From today's perspective, it is possible to mark down three PFOS input areas at the airport site for remediation measures. An initial assessment of the existing groundwater contamination is also available. All investigations will be continued and completed step by step.
This is not assumed at present.
Initial tests have shown significantly elevated PFAS levels in fish in the random samples. The affected licensed fishermen have been informed; the environmental medical expert,consulted by the airport, advises against the consumption of these fish until further results are available. The results of the tests have been forwarded to the federal state's public health authorities with a request for an expert assessment and possible further action.
At the end of August 2018, the airport was informed by the province of Salzburg that elevated PFAS / PFOA levels had been detected in the airport's groundwater outflow as part of the special measuring program "Trace Substances in Groundwater" (2018 commissioned by the then Federal Ministry for Sustainability and Tourism).
PFAS is an abbreviation for per- and poyfluorinated alkyl substances, also known under the older name PFC and PFAS and is used not only in extinguishing foams as an additive (today PFOS-free extinguishing agents are used at the airport) but also in many articles of daily use.
In non-stick pans, cake pans, water- and dirt-repellent textile clothing (e.g. outdoor clothing, Goretex, etc.), impregnations (for shoes, textiles, leather, etc.), "Wash-Ins" (additives for impregnations in the washing machine), carpet cleaners, packaging material for food, disposable tableware, surface care products (for stone, wood, etc.), ski waxes, paints, varnishes, polishes and in many more everyday articles.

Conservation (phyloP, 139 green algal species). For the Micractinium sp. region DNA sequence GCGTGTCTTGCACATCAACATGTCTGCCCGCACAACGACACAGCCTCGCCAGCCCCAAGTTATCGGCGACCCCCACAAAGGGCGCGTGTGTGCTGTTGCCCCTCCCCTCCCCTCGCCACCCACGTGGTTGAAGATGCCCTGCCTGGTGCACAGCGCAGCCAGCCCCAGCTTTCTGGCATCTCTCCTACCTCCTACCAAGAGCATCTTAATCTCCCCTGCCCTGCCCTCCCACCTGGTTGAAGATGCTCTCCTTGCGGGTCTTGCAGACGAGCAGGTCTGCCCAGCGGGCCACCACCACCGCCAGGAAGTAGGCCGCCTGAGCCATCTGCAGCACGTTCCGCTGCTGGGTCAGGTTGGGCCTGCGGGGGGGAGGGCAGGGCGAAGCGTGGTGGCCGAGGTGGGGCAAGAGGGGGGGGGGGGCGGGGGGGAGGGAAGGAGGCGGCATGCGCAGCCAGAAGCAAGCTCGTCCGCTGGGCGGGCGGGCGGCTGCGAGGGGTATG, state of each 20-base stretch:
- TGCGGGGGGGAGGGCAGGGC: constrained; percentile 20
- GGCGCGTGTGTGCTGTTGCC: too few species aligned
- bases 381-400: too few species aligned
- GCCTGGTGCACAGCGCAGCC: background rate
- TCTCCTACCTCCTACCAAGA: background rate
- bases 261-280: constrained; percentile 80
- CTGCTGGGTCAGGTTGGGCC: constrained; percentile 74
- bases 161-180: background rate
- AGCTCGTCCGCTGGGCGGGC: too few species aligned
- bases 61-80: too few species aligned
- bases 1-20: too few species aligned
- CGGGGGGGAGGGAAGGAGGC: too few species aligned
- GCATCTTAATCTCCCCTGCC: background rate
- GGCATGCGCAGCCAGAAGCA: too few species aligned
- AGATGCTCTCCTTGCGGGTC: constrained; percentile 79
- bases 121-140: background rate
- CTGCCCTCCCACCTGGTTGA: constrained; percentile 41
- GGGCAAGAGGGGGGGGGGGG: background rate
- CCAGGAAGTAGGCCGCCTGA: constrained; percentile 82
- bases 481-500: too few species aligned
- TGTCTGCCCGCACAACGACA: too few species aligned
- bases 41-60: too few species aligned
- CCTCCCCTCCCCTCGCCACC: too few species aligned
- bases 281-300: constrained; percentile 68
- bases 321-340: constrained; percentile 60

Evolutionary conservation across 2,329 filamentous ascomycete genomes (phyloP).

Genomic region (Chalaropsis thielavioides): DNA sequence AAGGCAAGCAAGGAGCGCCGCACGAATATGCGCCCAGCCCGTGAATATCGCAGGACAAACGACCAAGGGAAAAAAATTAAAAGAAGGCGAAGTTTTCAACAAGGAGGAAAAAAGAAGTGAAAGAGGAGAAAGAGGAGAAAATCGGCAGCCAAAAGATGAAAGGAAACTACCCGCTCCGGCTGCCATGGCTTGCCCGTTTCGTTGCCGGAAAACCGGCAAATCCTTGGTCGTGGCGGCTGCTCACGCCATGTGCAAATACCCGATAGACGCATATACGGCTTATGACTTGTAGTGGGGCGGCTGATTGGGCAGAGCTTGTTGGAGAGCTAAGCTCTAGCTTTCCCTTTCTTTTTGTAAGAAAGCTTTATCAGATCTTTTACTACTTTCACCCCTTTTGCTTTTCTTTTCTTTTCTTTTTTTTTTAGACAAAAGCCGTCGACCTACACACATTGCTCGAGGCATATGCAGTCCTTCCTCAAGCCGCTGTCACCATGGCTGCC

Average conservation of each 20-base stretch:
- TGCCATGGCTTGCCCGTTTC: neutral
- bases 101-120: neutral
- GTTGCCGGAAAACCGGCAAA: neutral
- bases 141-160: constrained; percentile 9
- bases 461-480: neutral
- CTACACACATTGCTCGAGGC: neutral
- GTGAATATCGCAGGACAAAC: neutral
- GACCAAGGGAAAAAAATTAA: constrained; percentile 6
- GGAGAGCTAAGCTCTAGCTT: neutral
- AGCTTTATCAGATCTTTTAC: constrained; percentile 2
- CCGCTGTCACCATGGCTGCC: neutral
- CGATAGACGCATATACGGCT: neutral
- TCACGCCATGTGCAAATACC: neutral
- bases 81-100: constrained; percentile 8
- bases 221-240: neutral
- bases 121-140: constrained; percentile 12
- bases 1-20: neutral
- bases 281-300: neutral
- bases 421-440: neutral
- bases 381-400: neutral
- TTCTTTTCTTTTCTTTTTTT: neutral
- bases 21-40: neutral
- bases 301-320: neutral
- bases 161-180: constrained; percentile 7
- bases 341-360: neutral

Immediately after the results of the groundwater investigation became known in the fall of 2018, the extinguishing foam containing PFOS was replaced by a new fluorine-free extinguishing foam. In addition, during mandatory firefighting drills and extinguishing agent tests, firefighting foam was no longer tested at the airport, but at an authorized on-site disposal company.
According to current knowledge, these extinguishing foams were used from the 1960s until the fall of 2018. These were exclusively extinguishing agent samples in low quantities. There were no actual extinguishing operations with these agents! The airport acted in compliance with the law at all times and all applicable regulations and requirements were always complied with.Fire extinguishing exercises at airports are and were required by international law.
From 2026, the drinking water limit for these substances will be 0.1µg/l,. Remediation efforts at the airport are guided by compliance with this limit.
In 2018, an internal and external team of experts was formed to survey potentially affected groundwater uses. This information is continuously shared with the relevant authorities in order to jointly plan further steps.
The evaluation is extremely complex, but is progressing very quickly. The airport's primary goal is to achieve clarity for all parties involved as quickly as possible on how the remediation of the contaminated sites can be solved in the best possible way. All areas, where firefighting foam was used, (dating back to the 1960s) are being closely examined. Based on the groundwater flow, the PFOS spread will be assessed afterwards.
Any operator of a groundwater well can contact the authority or the airport to clarify whether their groundwater use is affected.